The economic effects of COVID-19 are far-reaching. It affected Canadians of all ages, occupations, locations, and income levels. But, those effects weren’t the same for everyone. As restrictions loosen in Canada, more Canadians will dine out, visit small businesses, and travel. However, it’s important to remember that the economic effects of the virus aren’t anywhere close to complete.
A recent debt survey from MNP Debt highlighted some troubling findings of Canadians’ financial health as of July 2021.
Financial Health of High-Income vs. Low-Income Canadians
The pandemic has consistently made rich Canadians richer, and poor Canadians poorer. According to MNP’s survey, higher-income households experienced an improvement in their debt scenario. Contrarily, lower-income households experienced the opposite.
Higher-income households often hold jobs that allow work-from-home, which might explain the discrepancy in higher-income and lower-income debt scenarios. Younger generations also disproportionately faced worsening debt situations, as many took on more debt due to the pandemic.
The widening of the gap between rich and poor isn’t surprising, especially when you consider that Canada’s top billionaires earned an extra $53 billion in 2020. That’s a 28% increase in income.
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Insolvency filings due to the COVID-19 pandemic are through the roof. A whopping 30% of Canadians reported insolvency, according to MNP. This is the highest percentage of insolvent Canadians since 2017. Half of Canadians also reported feeling concerned that they won’t be able to repay their debts.
The high prominence of insolvency is due to Canadians taking on more debt due to lowered interest rates. They made room in their budgets for purchases that they wouldn’t under normal circumstances. This also remains true for the thousands of Canadians reeled in by low-interest rates to take on heavy mortgage debt.
Despite the lowered interest rates possible because of the pandemic, future interest rates might go up. Many Canadians think they’ll experience financial hardship if interest rates increase. Additionally, 34% of Canadians even cited higher interest rates as a contributor towards potential bankruptcy in the future.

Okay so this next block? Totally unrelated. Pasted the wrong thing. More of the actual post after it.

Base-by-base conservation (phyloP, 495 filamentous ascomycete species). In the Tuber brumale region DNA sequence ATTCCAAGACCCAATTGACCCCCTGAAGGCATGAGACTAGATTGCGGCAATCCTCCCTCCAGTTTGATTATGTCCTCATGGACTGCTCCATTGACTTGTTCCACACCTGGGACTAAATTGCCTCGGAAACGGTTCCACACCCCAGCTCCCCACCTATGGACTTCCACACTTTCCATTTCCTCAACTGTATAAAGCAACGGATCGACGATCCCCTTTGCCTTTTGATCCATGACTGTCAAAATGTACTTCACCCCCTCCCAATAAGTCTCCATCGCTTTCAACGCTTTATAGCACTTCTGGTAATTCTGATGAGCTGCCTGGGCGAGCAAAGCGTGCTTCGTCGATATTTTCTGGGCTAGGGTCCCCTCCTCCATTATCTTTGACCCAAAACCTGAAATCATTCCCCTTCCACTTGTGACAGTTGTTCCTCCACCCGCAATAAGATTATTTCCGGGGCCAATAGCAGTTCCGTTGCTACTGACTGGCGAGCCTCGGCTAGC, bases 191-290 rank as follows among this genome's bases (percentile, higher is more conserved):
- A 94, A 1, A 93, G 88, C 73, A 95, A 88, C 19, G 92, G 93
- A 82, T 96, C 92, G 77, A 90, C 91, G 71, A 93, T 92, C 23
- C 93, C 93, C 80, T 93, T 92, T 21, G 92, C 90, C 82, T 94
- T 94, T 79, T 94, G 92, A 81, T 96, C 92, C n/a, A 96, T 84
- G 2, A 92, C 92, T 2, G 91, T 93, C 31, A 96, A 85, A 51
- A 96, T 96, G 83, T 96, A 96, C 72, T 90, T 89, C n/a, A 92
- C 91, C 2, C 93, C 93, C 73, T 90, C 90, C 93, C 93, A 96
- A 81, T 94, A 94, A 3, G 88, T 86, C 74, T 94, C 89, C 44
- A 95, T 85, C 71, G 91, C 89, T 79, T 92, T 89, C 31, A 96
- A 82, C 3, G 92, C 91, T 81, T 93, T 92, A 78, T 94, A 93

Plans for Spending
With businesses shuttered and travel paused, many Canadians didn’t spend as much money as they usually do. Though reasons for this vary (either by choice or necessity), Canadians reported having more money at the end of this month (July 2021) than they did in March 2020.
Extra lockdown savings might be the reason why 32% of Canadians are planning to spend more money as the economy opens up. Travel, dining, and entertainment will be new expenses that weren’t budgeted for this past year.
Despite this attitude, experts recommend that Canadians approach new spending with caution, as those in debt are particularly vulnerable and might experience greater financial stress if they rush into spending again.
It’s also possible that as Canadians go back to work, they might struggle financially with their creditors. Government financial support like the CRB isn’t eligible for wage garnishment. So, creditors couldn’t access that income as debt repayment. However, creditors can garnish your wages.
Since unemployment meant no wage garnishment for creditors, those returning to work with debt might experience increased pressure from debt collectors.
The economic effects of Covid-19 affect families in different ways. While people have noticed more money in the bank accounts at the end of the month lately, insolvency filings are rampant and will likely continue as creditors come collecting.
If you’re experiencing insolvency or you’re nearing bankruptcy, help is available to you. Speak to a credit counsellor today and call (844)-402-3073.